The Americans are a tough team - no-one tackled harder in the tournament - but their biggest problem seemed to be handling and passing which, at times, was terribly slow. Scrum-half passes too often either loop slowly through the air, or drop short - and that could limit how far they might go next year. Against most opponents they will get away with these technical limitations and dominate through their physical strength - but against the leading teams (like England) it will continue to cost them dear.

In contrast Canada entered the Cup on a high, and confidently expected to reach the final game against England unbeaten - the whole tournament was structured to build to this game. They had grown used to winning, and winning well, and in their opening game with South Africa they exploded from the blocks. Four tries in the opening twenty minutes - the Canadians were sublime, brilliant. The there was a water interval... after which Canada were never the same again.

They actually "lost" remaining 60 minutes against the South Africans 17-10 - a fact that all commentators seemed to miss - but they could not miss the next game. Good defence kept the French out, but poor discipline gave away too many penalties in simple positions, and a lack-lustre attack rarely looked likely to break through, a combination that lead to what has to be called a "shock" 12-7 defeat. The performance against the USA was better - but no-where nearly as good as their performance against the same opponents only seven weeks before - and the last minute defeat was, this time, no surprise. After that the defeat to England was inevitable. Canadian coaches now have a big job on their hands - they have to turn this round, but suddenly have very little time to do it. Improved performances during their tour to France in November will be crucial.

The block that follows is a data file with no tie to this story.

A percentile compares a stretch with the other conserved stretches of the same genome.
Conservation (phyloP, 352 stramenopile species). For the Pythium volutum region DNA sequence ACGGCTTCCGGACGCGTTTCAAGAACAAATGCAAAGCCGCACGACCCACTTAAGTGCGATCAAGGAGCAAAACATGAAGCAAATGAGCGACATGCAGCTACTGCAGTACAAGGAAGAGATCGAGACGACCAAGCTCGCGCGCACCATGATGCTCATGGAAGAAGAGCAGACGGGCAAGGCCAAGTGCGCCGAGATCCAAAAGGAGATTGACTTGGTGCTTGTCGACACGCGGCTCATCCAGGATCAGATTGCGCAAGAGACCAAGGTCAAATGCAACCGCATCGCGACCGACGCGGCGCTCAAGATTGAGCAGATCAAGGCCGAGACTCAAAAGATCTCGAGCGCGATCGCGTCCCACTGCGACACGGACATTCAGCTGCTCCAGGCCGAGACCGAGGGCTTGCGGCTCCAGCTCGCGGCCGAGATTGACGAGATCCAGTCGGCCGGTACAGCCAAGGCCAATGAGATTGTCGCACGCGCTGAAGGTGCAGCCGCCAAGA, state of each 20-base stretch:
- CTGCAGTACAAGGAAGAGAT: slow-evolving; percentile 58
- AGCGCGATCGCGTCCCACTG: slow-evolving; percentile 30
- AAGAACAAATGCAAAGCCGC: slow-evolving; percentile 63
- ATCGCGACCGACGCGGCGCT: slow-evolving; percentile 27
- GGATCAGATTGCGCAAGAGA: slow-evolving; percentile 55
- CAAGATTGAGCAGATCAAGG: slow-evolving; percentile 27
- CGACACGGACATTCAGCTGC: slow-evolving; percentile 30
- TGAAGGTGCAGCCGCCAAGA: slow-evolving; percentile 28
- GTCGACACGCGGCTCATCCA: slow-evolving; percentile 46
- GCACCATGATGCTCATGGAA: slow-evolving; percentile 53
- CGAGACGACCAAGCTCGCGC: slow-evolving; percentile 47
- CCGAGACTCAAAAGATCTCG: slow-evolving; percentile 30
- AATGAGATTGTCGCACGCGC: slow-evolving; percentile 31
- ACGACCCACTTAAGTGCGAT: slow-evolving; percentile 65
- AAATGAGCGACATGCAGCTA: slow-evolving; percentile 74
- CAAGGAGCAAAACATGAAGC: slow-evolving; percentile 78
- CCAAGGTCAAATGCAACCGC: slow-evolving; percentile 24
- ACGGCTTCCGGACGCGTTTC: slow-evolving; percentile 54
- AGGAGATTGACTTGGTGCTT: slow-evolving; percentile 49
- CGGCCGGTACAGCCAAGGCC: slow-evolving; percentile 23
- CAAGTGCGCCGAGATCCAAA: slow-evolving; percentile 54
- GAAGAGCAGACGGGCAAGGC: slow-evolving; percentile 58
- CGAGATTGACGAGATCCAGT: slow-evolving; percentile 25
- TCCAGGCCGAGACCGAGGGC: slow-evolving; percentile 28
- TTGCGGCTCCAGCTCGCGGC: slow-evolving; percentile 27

But at least their job is easier than the coach of one of the other teams. Who would be the coach of France? Frustrating is probably the gentlest way to describe how it must be - one moment you are (very nearly) losing to South Africa, the next you are leading against England and beating Canada (without ever looking like losing). Its difficult to see a pattern or lesson to be learnt from how France played in this tournament because there wasn't one - other than to expect the unexpected, and never assume anything.

However the positive that came out of this is that France are maybe not quite as poor as many thought - which also perhaps means that the likes of Ireland and Wales are significantly better than has previously been suspected.

Which leaves us with South Africa - outclassed but by no means disgraced. They possess a fly-half of trully international class - Zandile Nojoko - who scored all their tournament points, apart from one try. However, they became less and less effective as the tournament went on, opposing coaches watching their performances and making tactical changes to match. The are unlikely to cause most opponents serious concerns next year - though they are unlikely to finish last this time.